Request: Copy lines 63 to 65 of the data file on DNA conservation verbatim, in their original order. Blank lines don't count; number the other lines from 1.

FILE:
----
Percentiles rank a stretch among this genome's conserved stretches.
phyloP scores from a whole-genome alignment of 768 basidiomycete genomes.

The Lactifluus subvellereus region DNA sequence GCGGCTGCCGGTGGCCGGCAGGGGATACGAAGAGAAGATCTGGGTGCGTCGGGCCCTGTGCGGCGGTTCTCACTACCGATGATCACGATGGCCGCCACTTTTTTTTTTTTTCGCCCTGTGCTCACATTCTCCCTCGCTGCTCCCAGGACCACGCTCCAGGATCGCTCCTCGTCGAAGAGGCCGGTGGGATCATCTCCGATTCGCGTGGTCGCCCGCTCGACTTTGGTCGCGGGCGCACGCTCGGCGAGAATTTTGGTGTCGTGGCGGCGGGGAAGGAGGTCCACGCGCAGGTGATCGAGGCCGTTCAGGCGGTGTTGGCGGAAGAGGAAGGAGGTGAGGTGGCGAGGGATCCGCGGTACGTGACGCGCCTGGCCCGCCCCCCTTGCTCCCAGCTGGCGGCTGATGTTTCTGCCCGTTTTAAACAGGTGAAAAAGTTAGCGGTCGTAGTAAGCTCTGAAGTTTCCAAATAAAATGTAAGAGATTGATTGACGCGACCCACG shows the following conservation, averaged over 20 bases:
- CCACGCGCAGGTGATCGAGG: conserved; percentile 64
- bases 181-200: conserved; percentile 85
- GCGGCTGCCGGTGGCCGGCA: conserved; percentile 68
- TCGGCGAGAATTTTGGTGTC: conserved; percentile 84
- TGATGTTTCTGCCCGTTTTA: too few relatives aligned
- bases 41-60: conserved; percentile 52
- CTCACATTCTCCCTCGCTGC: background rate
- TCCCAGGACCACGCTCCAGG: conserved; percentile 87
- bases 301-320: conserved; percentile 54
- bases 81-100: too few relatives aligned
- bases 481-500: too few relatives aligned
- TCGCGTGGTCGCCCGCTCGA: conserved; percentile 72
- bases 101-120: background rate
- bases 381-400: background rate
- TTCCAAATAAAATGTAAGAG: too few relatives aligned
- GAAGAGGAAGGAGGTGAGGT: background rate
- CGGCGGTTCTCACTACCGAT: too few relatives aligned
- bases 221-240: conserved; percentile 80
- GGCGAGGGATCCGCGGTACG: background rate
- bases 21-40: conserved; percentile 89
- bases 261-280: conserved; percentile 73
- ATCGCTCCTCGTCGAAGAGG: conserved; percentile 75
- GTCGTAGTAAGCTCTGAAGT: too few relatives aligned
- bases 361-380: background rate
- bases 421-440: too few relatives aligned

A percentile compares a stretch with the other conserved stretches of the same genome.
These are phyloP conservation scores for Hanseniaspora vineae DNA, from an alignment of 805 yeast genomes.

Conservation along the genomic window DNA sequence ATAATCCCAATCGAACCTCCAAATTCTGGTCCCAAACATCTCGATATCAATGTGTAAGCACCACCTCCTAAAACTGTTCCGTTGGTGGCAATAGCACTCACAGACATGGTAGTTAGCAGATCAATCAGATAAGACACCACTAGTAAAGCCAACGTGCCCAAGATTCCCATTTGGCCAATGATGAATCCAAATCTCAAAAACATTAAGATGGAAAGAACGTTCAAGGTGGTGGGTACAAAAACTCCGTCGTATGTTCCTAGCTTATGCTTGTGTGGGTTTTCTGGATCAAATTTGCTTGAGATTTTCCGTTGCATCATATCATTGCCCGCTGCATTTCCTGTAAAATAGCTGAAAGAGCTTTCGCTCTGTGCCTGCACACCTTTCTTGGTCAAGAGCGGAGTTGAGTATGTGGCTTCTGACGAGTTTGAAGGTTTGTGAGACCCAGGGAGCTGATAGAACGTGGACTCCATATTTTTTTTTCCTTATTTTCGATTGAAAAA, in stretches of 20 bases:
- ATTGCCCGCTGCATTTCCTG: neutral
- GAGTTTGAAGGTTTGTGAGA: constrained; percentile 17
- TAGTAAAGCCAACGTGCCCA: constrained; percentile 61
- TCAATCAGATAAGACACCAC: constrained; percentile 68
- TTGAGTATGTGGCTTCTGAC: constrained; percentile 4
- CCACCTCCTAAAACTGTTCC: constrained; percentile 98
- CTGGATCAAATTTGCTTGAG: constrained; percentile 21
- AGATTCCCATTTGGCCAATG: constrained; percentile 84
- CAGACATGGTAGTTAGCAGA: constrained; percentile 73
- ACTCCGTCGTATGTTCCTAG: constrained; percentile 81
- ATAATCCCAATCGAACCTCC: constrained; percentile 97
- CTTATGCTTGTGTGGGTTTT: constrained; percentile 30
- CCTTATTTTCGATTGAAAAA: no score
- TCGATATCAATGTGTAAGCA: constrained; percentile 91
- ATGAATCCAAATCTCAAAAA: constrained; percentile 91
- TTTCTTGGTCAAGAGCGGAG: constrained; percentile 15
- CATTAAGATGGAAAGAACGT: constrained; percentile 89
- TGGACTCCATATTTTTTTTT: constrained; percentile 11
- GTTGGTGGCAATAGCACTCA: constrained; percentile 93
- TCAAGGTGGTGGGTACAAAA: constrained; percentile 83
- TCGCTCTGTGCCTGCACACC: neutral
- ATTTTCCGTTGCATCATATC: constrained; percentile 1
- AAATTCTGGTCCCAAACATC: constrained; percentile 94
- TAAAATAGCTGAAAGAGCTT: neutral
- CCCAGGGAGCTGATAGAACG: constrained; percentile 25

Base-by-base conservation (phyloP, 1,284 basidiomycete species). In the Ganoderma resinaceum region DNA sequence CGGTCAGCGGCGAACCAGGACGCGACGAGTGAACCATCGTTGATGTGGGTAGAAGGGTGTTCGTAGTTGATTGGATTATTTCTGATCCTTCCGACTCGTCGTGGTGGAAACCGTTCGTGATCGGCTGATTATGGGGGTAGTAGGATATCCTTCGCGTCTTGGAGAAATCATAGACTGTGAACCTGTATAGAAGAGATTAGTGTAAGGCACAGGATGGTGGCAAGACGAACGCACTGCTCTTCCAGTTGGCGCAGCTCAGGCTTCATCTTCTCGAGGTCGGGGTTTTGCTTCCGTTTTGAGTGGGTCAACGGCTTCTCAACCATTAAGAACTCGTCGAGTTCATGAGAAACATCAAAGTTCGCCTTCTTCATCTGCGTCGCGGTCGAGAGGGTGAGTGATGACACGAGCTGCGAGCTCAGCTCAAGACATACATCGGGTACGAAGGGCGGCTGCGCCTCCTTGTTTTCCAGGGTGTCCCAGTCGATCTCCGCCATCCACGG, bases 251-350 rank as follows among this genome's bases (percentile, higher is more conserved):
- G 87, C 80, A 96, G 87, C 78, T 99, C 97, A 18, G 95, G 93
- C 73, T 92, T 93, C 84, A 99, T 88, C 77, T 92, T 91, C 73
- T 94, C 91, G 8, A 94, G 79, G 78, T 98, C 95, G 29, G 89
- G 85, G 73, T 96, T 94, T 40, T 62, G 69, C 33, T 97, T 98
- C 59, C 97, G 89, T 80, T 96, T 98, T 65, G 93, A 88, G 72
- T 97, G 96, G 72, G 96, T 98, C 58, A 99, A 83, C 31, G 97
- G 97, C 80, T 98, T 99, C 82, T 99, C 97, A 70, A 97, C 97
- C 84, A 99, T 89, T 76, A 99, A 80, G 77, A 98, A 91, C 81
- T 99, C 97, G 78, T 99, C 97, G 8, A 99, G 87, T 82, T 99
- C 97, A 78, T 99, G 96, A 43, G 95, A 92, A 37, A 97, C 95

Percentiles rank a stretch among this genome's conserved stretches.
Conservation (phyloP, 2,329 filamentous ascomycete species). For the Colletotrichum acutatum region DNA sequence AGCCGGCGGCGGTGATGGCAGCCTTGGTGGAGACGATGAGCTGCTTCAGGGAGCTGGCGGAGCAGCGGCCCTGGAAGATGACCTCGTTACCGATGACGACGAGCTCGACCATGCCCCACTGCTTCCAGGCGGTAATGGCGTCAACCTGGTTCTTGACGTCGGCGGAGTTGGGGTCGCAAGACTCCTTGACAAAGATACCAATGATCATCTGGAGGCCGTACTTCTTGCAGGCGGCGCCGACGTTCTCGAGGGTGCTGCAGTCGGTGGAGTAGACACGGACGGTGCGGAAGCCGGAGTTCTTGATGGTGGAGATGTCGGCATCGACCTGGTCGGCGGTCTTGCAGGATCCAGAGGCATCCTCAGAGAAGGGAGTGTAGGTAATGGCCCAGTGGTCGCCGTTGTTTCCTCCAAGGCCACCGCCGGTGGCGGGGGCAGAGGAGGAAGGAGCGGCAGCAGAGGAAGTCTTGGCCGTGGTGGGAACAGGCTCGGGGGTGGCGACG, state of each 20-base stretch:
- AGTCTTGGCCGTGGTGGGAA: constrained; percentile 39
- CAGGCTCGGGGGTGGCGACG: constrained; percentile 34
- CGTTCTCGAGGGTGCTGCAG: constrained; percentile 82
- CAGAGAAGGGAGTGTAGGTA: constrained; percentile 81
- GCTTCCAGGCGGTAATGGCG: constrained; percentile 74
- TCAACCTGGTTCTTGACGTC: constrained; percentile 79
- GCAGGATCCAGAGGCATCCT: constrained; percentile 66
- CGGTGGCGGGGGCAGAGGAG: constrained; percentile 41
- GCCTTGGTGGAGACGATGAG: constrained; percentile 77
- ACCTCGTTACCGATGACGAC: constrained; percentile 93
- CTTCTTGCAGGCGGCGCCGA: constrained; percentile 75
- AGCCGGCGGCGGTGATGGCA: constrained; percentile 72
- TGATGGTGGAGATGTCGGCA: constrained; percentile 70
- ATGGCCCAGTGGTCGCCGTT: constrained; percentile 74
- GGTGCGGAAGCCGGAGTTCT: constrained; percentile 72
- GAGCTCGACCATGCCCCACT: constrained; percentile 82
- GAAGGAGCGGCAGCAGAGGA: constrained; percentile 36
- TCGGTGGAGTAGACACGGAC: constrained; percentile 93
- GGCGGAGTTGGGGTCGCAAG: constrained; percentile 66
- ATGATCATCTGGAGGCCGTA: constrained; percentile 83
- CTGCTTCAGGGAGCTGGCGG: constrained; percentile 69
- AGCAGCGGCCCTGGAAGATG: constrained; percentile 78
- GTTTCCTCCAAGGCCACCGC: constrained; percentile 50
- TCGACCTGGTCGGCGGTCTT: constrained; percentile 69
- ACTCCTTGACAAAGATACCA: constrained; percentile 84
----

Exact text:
- T 97, G 96, G 72, G 96, T 98, C 58, A 99, A 83, C 31, G 97
- G 97, C 80, T 98, T 99, C 82, T 99, C 97, A 70, A 97, C 97
- C 84, A 99, T 89, T 76, A 99, A 80, G 77, A 98, A 91, C 81